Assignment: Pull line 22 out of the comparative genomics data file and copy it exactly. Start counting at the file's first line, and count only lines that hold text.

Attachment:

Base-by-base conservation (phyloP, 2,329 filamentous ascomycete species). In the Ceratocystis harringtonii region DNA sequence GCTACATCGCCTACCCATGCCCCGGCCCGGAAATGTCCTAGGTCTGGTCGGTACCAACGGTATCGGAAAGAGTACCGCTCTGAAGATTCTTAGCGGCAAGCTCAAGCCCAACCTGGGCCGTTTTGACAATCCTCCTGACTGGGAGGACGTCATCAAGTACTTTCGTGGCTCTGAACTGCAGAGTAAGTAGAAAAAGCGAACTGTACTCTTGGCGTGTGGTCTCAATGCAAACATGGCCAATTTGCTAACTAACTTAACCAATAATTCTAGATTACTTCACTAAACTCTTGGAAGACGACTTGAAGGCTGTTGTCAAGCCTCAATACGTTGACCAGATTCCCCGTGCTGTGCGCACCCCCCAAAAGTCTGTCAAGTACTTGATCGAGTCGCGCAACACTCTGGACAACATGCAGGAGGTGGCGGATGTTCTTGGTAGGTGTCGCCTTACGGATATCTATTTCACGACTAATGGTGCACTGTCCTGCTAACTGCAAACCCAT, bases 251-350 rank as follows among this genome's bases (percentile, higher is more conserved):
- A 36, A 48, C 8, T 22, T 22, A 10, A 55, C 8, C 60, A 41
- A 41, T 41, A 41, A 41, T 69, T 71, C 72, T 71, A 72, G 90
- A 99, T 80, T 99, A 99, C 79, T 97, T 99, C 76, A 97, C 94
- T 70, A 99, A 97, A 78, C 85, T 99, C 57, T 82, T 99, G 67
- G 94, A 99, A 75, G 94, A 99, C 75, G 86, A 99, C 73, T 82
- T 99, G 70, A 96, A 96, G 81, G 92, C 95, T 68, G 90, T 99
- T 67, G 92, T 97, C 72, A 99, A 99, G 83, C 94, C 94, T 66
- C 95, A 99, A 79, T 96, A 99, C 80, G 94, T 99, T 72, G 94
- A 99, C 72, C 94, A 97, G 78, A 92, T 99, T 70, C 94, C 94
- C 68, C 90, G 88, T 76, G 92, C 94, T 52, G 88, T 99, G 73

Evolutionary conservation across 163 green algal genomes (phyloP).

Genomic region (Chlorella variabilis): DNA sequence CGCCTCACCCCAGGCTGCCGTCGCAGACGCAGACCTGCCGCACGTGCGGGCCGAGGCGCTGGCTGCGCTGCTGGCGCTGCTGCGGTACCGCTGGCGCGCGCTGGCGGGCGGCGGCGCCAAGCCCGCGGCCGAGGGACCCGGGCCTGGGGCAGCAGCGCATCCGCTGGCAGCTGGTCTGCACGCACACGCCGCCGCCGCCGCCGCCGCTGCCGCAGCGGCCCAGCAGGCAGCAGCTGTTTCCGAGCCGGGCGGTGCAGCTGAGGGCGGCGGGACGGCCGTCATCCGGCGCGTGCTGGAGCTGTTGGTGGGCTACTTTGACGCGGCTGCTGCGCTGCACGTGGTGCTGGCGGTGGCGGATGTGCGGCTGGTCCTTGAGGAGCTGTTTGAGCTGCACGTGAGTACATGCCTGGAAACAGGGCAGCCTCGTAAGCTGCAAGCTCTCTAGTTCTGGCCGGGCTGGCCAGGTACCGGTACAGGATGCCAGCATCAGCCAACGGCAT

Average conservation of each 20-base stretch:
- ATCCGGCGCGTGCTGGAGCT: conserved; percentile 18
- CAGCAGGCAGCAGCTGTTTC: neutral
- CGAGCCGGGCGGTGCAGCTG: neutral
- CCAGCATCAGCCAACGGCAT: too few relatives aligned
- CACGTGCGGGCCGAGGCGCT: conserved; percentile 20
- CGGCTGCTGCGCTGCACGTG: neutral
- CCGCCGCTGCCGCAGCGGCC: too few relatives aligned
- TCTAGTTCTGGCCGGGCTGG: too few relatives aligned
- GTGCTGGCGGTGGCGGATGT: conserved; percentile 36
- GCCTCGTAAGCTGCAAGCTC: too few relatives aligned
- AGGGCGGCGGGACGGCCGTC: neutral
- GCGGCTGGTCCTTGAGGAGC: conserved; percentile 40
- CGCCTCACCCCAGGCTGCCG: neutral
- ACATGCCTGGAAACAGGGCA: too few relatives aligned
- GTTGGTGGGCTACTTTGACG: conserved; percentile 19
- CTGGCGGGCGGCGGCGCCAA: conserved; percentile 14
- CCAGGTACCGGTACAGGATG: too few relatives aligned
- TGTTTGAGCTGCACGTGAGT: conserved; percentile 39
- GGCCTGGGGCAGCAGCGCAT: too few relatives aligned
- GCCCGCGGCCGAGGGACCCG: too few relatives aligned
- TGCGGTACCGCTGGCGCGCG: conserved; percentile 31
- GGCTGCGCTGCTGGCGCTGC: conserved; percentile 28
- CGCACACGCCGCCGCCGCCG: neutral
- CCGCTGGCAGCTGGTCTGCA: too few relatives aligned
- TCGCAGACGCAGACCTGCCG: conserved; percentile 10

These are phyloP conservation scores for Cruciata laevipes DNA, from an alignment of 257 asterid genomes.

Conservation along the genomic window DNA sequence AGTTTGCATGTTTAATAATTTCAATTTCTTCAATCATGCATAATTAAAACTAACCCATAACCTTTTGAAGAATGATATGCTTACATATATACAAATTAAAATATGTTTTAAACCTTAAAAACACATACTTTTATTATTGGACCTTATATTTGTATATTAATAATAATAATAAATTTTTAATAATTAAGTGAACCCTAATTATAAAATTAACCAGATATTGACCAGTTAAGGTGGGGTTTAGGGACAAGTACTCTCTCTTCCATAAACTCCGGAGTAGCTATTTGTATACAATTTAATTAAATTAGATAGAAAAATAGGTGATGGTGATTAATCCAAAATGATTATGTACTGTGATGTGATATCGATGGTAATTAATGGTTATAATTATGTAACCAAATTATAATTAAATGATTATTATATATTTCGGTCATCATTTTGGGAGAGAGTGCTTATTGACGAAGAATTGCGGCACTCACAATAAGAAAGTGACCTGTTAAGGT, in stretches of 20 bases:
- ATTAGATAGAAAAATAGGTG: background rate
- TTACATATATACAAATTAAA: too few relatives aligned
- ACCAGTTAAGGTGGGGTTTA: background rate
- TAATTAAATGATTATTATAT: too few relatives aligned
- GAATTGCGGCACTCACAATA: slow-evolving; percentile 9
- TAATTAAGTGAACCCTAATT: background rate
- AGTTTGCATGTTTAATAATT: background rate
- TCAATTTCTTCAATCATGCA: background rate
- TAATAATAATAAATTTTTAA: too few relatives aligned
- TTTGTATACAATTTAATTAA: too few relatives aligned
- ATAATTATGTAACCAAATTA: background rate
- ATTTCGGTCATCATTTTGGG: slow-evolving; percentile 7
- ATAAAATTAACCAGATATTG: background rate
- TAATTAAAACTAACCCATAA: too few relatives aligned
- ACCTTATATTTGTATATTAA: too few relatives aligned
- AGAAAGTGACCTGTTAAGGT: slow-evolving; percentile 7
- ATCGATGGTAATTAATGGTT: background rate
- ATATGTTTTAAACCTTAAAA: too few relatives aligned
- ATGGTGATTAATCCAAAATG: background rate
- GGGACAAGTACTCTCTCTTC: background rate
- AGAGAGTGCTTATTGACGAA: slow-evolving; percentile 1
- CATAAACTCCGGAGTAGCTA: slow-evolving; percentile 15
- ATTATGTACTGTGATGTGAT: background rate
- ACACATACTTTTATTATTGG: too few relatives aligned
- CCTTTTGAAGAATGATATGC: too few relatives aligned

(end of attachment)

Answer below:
- TCTAGTTCTGGCCGGGCTGG: too few relatives aligned